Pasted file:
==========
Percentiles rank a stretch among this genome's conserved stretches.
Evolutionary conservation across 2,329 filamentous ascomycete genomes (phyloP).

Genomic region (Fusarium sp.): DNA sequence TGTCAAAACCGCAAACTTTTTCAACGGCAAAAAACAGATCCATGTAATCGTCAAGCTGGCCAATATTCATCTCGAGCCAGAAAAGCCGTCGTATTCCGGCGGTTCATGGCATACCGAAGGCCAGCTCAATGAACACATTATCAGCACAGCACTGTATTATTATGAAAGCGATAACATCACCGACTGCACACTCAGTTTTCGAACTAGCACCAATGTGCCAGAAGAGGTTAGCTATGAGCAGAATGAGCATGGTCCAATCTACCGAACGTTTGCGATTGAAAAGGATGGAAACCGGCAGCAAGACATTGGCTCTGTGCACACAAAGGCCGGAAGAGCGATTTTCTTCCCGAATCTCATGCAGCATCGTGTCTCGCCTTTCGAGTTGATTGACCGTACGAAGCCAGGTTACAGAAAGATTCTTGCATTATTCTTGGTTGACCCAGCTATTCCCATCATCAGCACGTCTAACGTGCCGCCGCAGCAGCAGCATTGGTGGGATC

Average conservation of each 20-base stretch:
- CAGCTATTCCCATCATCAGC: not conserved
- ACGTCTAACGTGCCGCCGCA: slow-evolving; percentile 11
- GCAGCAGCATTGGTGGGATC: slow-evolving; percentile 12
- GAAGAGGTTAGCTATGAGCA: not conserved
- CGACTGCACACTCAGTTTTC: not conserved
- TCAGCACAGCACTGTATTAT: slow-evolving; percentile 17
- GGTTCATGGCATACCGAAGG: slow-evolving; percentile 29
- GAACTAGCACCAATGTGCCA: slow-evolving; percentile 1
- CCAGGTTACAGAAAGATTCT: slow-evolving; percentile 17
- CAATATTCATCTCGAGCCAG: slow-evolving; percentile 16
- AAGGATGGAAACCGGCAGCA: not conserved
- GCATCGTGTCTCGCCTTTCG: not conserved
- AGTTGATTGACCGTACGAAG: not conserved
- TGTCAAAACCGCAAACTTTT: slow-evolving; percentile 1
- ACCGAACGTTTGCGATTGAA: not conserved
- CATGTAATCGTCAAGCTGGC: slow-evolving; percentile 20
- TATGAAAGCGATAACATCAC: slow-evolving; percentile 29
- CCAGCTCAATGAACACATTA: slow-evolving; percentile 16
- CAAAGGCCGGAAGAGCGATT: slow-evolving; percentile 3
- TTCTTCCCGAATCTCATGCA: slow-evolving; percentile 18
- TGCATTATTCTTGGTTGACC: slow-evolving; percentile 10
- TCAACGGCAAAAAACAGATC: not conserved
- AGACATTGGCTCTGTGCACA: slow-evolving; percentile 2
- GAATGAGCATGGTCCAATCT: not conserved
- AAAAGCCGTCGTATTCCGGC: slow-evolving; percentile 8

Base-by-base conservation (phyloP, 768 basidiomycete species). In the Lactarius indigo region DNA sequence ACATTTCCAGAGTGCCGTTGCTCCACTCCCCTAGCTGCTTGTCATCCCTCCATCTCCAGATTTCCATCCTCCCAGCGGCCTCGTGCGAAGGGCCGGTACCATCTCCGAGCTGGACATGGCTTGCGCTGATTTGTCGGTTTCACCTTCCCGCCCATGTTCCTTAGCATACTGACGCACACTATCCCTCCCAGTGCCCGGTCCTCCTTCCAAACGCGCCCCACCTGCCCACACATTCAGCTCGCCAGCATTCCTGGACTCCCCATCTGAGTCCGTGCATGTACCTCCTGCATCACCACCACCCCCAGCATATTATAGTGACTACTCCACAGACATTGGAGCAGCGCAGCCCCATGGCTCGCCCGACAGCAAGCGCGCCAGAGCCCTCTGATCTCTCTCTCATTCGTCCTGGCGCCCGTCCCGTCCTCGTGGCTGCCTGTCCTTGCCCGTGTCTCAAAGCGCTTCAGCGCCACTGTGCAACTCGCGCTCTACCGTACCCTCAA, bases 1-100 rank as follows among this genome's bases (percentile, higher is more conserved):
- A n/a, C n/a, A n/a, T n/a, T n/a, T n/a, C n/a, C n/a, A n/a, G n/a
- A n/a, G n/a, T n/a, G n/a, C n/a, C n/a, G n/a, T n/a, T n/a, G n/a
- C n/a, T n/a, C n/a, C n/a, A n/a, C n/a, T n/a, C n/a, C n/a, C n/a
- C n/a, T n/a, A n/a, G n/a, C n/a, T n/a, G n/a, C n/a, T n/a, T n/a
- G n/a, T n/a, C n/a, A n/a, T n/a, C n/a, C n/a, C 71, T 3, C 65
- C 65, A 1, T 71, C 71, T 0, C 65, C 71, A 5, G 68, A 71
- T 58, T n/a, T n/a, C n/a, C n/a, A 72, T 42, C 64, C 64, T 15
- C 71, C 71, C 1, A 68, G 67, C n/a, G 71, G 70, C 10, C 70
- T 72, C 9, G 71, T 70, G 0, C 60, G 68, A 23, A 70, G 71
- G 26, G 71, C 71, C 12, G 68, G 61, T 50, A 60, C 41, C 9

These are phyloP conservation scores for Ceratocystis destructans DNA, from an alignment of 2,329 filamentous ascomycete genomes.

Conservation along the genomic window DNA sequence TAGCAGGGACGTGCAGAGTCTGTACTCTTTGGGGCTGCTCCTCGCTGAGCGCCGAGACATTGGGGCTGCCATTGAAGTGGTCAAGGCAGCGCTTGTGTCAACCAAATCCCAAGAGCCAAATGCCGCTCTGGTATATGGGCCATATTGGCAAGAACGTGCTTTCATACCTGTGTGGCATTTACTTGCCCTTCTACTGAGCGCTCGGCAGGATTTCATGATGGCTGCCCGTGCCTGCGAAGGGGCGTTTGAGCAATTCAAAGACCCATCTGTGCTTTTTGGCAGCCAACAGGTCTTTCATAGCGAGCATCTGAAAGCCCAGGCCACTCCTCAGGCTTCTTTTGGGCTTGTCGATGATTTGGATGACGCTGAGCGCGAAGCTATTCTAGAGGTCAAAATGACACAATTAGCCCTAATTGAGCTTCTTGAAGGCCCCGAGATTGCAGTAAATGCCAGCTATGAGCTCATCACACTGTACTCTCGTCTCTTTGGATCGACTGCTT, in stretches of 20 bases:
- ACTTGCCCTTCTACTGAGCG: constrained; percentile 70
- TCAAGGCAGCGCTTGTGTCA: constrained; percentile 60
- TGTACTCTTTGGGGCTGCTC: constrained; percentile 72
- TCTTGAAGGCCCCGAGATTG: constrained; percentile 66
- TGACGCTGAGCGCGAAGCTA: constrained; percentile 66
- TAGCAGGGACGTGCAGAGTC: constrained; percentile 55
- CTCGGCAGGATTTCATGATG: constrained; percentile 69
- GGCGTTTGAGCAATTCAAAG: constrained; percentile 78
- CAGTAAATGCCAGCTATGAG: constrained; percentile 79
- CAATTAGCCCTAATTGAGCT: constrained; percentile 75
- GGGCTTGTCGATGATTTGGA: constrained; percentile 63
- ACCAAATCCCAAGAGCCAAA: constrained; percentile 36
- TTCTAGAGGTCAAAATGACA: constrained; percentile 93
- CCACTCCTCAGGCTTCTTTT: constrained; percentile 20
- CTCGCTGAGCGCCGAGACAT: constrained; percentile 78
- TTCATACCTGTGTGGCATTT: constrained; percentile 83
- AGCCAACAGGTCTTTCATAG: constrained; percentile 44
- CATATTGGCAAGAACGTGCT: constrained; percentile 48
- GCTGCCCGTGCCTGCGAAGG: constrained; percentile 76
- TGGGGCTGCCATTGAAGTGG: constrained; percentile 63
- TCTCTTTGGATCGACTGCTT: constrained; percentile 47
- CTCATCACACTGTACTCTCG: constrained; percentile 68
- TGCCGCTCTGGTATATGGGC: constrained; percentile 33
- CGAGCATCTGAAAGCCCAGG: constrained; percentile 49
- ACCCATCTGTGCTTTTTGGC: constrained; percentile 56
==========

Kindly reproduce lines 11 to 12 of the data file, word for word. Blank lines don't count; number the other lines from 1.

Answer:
- GGTTCATGGCATACCGAAGG: slow-evolving; percentile 29
- GAACTAGCACCAATGTGCCA: slow-evolving; percentile 1